City continues to drive awareness on new organic waste regulations for businesses | Infrastructure news

The City of Cape Town is continuing efforts to notify organic-waste generating businesses that they will soon be required to make alternative plans for disposal of this waste type, or face a fine. The most recent awareness efforts reached 128 businesses, including malls and hotels around the Cape Town CBD, Sea Point, Green Point, Camps Bay, Muizenberg and Simon’s Town areas. These facilities/businesses often generate large volumes of food waste.

The importance of reducing organic waste

The gas that is produced when organic waste, such as food waste, decomposes in a landfill is an extremely potent greenhouse gas. Some estimates say that this gas, made up primarily of methane, has a global warming potential 25 times higher than carbon dioxide.

In terms of the City’s Integrated Waste Management (IWM) By-law, businesses should have already developed an integrated waste management plan (IWMP) that covers how they will minimise waste in their operations. With the new Provincial directive, they will now be required to update their plans to specifically detail how they will reduce organic waste immediately by 50%, and by 100% by 2027. Businesses visited were given information packs, including background information around the directive and guidelines for developing an IWMP.

What businesses need to know

In the coming months, the City will continue its awareness and education efforts, with a strong focus on the food processing industry. After 30 November 2023, the pressure on business to reduce organic waste will intensify, and the City will begin to issue notices of non-compliance to those who have not responded to awareness and education efforts. These will include a deadline by which compliance is required to avoid a fine.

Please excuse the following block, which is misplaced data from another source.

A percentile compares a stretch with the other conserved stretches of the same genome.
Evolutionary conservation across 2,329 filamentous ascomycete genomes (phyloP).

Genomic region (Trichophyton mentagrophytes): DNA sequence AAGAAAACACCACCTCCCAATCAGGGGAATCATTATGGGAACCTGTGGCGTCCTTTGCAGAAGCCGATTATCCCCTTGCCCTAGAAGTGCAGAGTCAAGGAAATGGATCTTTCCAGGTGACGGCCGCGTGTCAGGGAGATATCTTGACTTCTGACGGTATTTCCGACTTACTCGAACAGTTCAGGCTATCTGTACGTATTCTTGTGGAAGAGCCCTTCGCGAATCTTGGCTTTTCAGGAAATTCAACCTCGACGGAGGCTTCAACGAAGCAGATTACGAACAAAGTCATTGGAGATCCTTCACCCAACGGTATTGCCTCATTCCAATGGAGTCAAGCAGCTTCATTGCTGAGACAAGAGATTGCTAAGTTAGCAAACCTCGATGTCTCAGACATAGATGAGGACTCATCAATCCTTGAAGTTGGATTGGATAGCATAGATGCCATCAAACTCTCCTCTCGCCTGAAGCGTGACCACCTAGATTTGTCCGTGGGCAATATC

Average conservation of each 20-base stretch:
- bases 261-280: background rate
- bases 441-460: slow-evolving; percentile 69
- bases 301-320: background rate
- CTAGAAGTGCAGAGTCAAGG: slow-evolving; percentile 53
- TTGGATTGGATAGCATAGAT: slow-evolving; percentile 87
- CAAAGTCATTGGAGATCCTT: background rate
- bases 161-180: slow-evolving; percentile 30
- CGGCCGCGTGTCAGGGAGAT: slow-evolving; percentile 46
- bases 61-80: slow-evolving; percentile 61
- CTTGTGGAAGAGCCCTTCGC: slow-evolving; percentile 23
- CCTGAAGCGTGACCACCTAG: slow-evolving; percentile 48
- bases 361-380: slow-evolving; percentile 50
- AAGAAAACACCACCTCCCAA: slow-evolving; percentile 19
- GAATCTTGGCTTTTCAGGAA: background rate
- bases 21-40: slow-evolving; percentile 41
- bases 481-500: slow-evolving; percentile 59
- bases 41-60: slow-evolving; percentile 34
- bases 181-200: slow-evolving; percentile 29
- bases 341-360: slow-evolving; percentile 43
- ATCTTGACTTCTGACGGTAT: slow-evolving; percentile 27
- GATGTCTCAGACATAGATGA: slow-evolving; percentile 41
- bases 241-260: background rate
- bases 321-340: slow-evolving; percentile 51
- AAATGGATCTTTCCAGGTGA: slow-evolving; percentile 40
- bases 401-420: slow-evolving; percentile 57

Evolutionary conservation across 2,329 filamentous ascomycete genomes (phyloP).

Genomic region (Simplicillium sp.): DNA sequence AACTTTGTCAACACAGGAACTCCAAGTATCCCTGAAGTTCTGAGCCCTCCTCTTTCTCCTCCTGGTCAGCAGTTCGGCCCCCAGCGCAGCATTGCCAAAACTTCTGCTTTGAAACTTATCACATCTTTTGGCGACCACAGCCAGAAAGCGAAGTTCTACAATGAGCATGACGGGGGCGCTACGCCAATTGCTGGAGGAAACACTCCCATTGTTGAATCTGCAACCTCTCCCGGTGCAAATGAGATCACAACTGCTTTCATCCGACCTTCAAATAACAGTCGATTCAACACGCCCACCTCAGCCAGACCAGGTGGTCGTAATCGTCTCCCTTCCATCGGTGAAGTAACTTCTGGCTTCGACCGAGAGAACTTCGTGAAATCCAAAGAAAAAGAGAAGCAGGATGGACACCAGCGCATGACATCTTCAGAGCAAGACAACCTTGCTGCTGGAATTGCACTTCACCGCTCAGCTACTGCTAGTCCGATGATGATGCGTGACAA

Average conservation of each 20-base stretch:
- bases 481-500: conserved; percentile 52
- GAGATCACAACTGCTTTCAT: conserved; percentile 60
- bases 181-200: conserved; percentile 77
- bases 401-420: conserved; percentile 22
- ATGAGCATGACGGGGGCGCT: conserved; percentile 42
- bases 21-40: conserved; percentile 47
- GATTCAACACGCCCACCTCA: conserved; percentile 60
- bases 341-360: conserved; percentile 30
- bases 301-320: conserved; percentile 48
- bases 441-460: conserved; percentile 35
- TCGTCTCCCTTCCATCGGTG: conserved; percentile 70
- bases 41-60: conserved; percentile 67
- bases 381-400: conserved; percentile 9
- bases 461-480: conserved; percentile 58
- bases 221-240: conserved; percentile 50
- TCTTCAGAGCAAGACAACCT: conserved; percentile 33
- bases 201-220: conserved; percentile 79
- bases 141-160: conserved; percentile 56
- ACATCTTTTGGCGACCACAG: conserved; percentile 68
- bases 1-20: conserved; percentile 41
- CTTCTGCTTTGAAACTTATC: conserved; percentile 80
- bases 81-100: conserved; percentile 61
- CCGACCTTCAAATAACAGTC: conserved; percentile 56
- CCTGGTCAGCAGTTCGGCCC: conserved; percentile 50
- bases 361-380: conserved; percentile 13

The fine for failure to submit an IWMP is currently R2 000. In addition, companies could be fined for failure to separate waste with the intention of minimising waste (R2 500) or failure to comply with a notice and directions given in a notice issued by the waste management officer or duly authorised official (R2 500). More than one fine could apply depending on the situation.

‘In Cape Town, we have already felt the effects of climate change with the drought and, as a society, we need to be more conscious of how we manage organic waste and how businesses and our lifestyle can influence this.

‘We realise that many businesses may have little capacity to implement new processes or take on additional costs, but this requirement around organic waste needs to be enforced soon to help look after our future generations and environment. If voluntary compliance does not occur then we need to do what is necessary to protect our children’s future,’ said Mayoral Committee Member for Urban Waste Management, Alderman Grant Twigg.

Online submission of Waste Management Plans

Go to the solid waste accreditation site to submit your waste management


Application forms are available on the City’s website:

Submit written requests to:

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